If you’re gathering information about traditional higher education, online courses, the use of mobile technology, or nearly anything else, chances are that one term will keep coming up: big data.
Big data is a collection of information and data sets that is used to gather insights and find correlations in real-world situations. At present, the sheer volume of data is so overwhelming that it’s not yet clear exactly how to analyze it—or what the analyses would actually mean. Still, the potential for vital information and ground-breaking statistics to come out of big data is what is getting IT employees, statistics professors, and administration staff excited. And just like corporations, financial institutions, and businesses, the world of higher education can greatly benefit from this up-and-coming information influx.
From analyzing speech to mapping smartphone photos, the ways in which to use big data are just starting to be discovered. So how can it be used by colleges and universities around the world?
- Educators can help students get a more personalized learning experience: With monitoring and analyzing, professors could see time spent on test questions, the success of group dynamics, and participation in class and projects.
- Schools can analyze new student retention rates: Through grants and ongoing data-mining efforts, researchers have created a database measuring 33 variables, 3 million course-level records, and 640,000 students. Their findings are helping track student performance.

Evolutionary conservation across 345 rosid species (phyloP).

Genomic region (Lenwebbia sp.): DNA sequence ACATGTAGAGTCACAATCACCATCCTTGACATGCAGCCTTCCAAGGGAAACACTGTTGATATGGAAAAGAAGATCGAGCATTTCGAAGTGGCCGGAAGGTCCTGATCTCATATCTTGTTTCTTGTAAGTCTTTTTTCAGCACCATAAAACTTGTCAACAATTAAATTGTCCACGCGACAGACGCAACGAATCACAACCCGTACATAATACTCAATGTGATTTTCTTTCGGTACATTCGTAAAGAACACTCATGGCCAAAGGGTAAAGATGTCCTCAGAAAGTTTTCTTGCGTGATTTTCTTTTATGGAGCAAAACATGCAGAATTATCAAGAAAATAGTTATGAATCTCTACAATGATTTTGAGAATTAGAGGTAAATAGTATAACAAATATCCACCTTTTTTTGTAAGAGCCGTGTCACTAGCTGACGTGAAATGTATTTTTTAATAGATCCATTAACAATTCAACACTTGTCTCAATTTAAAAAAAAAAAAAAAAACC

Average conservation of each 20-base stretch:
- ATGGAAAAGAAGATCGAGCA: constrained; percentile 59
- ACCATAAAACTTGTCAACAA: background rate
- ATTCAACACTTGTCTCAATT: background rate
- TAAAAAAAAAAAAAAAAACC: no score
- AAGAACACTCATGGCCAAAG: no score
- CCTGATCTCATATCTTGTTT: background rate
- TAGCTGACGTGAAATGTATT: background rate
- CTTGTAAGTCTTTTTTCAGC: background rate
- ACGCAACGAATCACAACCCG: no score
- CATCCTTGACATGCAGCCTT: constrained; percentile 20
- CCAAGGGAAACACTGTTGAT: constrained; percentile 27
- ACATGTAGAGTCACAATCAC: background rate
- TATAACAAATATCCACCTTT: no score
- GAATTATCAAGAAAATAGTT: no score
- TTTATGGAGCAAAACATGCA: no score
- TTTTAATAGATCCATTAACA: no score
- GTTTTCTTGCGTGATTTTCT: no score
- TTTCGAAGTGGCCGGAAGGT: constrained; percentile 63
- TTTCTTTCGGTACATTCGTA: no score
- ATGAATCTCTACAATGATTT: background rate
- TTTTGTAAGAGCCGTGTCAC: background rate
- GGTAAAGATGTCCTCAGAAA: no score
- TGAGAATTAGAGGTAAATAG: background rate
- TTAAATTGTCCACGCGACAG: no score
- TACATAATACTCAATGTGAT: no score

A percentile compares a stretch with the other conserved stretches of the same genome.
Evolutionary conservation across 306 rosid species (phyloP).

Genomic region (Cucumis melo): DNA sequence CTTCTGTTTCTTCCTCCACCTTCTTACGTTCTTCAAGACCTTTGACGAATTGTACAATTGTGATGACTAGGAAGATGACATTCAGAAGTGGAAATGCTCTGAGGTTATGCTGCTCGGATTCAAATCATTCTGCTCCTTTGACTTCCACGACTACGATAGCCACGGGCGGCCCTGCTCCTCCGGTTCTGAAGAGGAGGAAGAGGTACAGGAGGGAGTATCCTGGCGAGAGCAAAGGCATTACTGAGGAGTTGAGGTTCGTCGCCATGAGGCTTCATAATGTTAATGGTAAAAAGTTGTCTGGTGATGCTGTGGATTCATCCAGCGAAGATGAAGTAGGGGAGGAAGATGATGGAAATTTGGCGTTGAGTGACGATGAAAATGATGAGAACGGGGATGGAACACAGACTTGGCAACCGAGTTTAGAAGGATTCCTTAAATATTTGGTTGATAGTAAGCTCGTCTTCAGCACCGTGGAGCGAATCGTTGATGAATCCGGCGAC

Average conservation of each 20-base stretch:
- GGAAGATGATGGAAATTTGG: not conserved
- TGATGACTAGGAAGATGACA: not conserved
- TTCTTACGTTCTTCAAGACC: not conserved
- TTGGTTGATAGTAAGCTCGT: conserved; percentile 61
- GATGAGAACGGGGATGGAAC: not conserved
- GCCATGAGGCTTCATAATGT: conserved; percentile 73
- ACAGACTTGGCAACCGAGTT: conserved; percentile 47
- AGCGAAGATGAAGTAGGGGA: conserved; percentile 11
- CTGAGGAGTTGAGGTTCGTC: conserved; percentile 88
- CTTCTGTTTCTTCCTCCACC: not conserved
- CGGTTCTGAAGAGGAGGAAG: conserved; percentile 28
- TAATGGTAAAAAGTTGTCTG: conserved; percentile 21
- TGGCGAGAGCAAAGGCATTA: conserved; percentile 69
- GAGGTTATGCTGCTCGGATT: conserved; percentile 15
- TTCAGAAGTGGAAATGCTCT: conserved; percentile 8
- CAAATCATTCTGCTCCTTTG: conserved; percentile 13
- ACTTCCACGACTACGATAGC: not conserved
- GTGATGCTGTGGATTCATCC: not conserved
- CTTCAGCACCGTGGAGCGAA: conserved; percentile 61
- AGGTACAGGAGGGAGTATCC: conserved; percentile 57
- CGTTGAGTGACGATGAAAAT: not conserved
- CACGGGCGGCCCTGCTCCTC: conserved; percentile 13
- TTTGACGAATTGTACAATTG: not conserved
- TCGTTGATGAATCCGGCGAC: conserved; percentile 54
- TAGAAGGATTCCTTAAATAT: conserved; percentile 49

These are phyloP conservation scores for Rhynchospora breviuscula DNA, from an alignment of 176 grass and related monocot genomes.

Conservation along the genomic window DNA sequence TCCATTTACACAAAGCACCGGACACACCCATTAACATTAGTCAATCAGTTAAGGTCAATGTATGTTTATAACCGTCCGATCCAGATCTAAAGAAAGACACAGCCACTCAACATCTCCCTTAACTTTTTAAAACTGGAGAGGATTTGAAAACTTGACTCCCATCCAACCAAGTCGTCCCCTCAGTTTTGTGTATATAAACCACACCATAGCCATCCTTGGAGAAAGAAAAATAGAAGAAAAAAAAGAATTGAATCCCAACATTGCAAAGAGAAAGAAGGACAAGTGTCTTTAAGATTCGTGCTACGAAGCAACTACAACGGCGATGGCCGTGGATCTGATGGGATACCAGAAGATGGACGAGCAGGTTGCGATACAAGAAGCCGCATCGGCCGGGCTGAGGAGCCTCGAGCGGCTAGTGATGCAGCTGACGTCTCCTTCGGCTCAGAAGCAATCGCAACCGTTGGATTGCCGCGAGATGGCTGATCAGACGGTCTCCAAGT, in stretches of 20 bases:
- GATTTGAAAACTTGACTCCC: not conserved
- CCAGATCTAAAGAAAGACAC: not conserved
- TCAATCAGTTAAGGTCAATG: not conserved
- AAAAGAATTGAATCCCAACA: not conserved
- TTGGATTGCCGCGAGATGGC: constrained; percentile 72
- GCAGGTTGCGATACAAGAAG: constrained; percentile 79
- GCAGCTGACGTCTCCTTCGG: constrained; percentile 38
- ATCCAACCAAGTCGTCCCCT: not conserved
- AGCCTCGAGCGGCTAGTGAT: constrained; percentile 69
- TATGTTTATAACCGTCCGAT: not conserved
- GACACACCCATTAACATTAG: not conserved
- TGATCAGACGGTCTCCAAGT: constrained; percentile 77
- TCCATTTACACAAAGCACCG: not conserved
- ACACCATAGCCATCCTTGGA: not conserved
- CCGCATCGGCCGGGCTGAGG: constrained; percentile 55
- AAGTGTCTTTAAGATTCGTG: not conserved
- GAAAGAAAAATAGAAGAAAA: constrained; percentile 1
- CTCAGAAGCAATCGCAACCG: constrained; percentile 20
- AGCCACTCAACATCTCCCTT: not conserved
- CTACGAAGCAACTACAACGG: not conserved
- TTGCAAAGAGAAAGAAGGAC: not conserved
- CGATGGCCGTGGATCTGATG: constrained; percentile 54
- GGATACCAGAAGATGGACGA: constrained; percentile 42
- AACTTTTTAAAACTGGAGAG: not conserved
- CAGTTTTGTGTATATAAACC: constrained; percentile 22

- Big data can help faculty advisors recommend the best classes, study techniques, and even majors for their students: Listen to this interview with the chief technology officer and associate VP for technology services at the University of Puget Sound for his thoughts on how big data can revolutionize higher education management.
Because higher education institutions have access to so much data, companies such as Civitas Learning are stepping in to take advantage and analyze all that information. So far the company has raised nearly $9 million, which is being put into helping colleges and universities make data-driven decisions. While big data is just coming onto the scene with more figures than we know to process, preparations are in place to analyze and use the flood of information coming our way. From helping students study to helping institutions run smoothly, big data will be at the forefront of an information revolution.